adaptation stars Josh Brolin as the hideously-scarred cowboy hero; internet celebrity of questionable relevance and talent Megan Fox is on hand for those of you into that sort of thing), Sun Behind the Clouds: Tibet’s Struggle for Freedom (the Dalai Lama, doing his thing…), ‘Wallander’- season 2 (Kenneth Branagh is back as the best, most bummed out and rumpled Scandinavian detective ever in this excellent mystery series), ‘How I Met Your Mother’- season 5 (three names: Allyson Hannigan, Jason Segal, and Neil-freaking-Patrick Harris…the other two are usually acceptable as well in this reliably-pleasing sitcom), Spoken Word (a poet returns to his home town only to get drawn back into a life of crime in this indie drama from Victor Nunez, director of Ruby in Paradise and Ulee’s Gold), Lost Boys: The Thirst (the Frog brothers from the original 80’s vampire flick are back in this second direct-to-DVD sequel starring toadlike ex-celebrity, the one remaining Corey; enjoy!), Ladies and Gentlemen, the Rolling Stones (wanna the the Stones at their peak? Here’s the legendary concert film from 1972, on the ‘Exile on Main Street’ tour), Arn: The Knight Templar (medieval action! Clang! Clang! Slash! Clang!), Legendary (WWE films keeps trying to turn John Cena into The Rock;
this time he plays support as [surprise!] a wrestler, albeit of the non-professional kind, whose shadow his younger brother must climb out from under…I think a wrestler wrote that sentence…), Night of the Demons (it’s a remake of an already-dreadful 80’s horror film! The line forms here!), Oceans (let Pierce Brosnan’s mellifluous voice be your guide through this stunningly-shot ocean documentary), Crimson Wing: The Mystery of the Flamingo (and enjoy this Disney documentary about flamingoes; sadly, I believe Pierce Brosnan is not involved), The Six Wives of Henry Lefay (Tim Allen stars in this comedy about the titular former Mrs Tim Allens gathering for his funeral; although, if you’re anything like me, you stopped reading after “Tim Allen stars…”), Agora (the always-alluring Rachel Weisz stars in this historical drama about ancient Rome, the rise of Christianity, and some hot male slave-on-female-master love), ‘Raging Planet’ (the Discovery Channel, doing what it does best- filming nature totally effing stuff up!).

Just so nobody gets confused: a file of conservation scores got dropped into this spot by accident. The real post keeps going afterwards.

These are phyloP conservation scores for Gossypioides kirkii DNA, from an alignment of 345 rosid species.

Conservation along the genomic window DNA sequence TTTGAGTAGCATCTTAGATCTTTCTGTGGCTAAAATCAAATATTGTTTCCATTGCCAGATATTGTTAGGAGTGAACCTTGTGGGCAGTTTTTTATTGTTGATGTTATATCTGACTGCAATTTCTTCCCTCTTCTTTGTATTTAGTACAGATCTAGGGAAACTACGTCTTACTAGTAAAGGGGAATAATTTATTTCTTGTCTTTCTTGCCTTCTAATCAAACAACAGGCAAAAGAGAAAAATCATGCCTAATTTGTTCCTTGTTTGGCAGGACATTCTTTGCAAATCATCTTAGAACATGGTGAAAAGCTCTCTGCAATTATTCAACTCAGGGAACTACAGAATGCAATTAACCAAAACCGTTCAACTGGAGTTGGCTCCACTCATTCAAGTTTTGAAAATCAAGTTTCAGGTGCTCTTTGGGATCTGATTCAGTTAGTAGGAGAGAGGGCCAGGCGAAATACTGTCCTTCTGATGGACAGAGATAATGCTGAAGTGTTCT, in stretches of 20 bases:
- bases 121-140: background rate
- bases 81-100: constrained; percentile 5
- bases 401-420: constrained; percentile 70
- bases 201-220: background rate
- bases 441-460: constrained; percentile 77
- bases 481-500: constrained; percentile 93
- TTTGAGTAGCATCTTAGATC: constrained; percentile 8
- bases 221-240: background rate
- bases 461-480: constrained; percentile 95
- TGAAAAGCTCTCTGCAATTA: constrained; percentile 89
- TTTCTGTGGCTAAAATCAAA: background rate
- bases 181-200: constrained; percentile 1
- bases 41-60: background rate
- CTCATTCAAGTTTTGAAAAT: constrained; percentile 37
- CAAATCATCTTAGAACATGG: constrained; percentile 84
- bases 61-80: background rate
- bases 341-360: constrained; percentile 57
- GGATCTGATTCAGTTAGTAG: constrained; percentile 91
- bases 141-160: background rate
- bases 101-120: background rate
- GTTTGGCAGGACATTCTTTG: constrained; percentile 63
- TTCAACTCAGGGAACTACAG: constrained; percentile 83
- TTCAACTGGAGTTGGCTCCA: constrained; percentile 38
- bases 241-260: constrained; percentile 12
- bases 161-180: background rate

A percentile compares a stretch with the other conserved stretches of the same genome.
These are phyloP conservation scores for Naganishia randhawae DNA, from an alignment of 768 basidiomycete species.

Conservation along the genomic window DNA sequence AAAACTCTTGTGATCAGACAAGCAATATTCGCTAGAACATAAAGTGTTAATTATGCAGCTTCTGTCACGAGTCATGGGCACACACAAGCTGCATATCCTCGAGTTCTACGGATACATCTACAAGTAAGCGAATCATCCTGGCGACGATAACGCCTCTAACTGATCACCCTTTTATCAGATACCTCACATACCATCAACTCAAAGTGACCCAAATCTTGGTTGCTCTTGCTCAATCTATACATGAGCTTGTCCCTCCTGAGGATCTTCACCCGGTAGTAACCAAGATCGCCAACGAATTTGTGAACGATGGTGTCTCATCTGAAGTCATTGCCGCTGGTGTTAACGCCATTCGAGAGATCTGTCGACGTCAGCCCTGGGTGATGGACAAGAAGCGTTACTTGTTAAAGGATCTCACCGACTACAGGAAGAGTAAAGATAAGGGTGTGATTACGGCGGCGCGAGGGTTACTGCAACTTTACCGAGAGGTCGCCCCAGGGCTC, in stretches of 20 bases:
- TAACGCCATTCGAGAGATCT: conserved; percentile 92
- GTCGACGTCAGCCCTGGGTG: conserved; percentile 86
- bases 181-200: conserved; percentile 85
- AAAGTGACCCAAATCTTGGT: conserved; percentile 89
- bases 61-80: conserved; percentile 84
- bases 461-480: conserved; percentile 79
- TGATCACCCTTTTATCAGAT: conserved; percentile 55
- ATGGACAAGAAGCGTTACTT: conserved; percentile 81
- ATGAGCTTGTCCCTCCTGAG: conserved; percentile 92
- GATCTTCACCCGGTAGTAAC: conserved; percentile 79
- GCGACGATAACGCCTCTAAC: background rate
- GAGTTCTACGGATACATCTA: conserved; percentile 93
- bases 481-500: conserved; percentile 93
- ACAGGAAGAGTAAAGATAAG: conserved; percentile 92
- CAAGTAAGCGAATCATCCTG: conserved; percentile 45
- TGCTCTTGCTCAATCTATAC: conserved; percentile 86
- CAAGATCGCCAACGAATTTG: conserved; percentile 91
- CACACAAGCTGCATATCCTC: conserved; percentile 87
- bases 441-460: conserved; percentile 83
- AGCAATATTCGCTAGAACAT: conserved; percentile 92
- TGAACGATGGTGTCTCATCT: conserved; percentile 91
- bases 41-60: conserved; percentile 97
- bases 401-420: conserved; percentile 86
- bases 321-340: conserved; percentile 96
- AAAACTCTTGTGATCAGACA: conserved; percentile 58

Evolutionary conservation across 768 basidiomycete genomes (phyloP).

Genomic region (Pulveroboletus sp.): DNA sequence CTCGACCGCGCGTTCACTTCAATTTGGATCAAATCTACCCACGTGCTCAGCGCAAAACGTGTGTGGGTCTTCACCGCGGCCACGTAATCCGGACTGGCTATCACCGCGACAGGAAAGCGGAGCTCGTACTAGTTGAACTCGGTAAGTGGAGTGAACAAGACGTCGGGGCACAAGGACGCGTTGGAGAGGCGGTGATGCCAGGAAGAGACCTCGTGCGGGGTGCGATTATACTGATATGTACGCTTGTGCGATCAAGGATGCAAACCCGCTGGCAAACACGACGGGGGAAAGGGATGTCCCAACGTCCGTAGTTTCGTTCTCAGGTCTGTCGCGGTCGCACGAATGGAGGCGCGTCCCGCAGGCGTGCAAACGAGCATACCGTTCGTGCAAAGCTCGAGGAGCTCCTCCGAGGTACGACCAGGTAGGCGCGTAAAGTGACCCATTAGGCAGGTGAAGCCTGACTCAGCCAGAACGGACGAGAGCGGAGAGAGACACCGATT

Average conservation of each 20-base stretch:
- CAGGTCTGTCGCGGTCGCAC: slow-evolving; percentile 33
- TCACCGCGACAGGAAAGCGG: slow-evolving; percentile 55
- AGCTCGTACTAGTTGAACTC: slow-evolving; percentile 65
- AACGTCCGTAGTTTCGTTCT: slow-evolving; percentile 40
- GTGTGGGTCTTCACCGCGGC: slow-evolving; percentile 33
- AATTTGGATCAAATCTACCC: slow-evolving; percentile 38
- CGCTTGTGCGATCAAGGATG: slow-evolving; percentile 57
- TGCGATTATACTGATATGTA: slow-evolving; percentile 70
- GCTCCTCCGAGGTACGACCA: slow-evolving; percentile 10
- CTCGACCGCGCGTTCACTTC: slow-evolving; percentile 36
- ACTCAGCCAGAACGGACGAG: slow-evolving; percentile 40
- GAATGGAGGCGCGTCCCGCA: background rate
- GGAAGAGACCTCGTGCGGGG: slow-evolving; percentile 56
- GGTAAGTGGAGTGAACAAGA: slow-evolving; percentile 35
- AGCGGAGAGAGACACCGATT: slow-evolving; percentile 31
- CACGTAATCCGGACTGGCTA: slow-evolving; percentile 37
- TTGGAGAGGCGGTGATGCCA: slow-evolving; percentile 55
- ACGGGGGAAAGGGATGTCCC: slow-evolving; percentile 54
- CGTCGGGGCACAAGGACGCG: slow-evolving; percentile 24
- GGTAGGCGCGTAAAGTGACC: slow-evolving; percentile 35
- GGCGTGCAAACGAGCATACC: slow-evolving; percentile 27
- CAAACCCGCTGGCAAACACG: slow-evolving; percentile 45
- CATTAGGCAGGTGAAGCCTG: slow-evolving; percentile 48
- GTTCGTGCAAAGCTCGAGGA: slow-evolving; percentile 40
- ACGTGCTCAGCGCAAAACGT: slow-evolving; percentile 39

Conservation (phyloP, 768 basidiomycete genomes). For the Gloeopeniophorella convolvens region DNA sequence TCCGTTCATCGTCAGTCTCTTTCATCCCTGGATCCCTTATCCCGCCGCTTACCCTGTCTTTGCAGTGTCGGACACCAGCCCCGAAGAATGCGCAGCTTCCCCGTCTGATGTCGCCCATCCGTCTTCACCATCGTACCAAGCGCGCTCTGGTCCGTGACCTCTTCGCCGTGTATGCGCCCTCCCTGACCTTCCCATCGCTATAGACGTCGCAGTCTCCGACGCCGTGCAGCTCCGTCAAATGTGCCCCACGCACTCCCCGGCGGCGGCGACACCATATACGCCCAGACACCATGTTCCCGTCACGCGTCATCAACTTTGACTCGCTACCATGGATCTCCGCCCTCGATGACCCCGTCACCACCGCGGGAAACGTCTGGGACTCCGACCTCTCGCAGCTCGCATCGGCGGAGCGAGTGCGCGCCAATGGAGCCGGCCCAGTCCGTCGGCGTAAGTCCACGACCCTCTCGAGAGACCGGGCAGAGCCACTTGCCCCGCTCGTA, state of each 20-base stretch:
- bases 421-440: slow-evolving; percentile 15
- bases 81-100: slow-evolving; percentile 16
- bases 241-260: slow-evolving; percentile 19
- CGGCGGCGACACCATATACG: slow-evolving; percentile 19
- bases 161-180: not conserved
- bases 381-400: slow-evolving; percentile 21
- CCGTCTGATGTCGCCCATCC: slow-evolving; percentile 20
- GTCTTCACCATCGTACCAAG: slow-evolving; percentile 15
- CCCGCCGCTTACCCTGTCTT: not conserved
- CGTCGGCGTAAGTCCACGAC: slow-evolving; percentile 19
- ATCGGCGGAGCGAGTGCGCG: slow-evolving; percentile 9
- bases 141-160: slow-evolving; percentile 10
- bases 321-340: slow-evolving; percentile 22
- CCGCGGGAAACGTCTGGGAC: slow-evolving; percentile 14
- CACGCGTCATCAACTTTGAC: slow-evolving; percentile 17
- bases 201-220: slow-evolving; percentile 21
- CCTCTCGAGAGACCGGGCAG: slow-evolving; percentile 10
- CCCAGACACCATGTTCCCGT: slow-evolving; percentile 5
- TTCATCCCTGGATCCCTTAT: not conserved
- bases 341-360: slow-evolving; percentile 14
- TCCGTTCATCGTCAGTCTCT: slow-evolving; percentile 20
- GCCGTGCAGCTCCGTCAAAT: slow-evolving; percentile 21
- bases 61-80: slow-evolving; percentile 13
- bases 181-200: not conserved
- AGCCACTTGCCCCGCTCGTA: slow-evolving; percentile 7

New Arrivals this week at Videoport: Daniel and Ana (Mexican drama about a brother and sister who get kidnapped and forced to, well…you’ll see; does it transcend pervy exploitation? Rent it and find out…), The Magician (The Criterion Collection brings yet another Ingmar Bergman cinematic classic to Videoport; starring the ever-mesmerizing Max Von Sydow as a, well, mesmerist), Autumn Sonata (did I say Bergman? And also Criterion Collection? Yup, I did, and here’s more Scandinavian movie greatness for y’all; this time, it’s heavy family drama with the luminescent Liv Ullman and Ingrid Bergman on hand…), Legend of the Boneknapper Dragon (thrown in as a freebie [sort of] with this week’s blockbuster animated How to Train Your Dragon; find it in the kids section), I’ll Come Running (indie drama/romance about a Danish tourist and a Latina Texan trying to make it work across all the oceans and such; starring the actress from Raising Victor Vargas), The Darjeeling Limited (more Criterion goodness, as the enduringly-awesome distributors of movie greatness continue to latch on to indie auteur Wes Anderson [whose Bottle Rocket, Rushmore, The Royal Tenenbaums are three of the best films I’ve ever seen, by the way…]), Death Kappa (if you can look at the cover of this Japanese giant monster movie and not rent it, well, you are very different than I…)
New Arrivals on Blu-Ray this week at Videoport: Jonah Hex, Arn: The Knight Templar, Lost Boys: The Thirst, Winged Migration, Oceans, Crimson Wing: The Mystery of the Flamingo.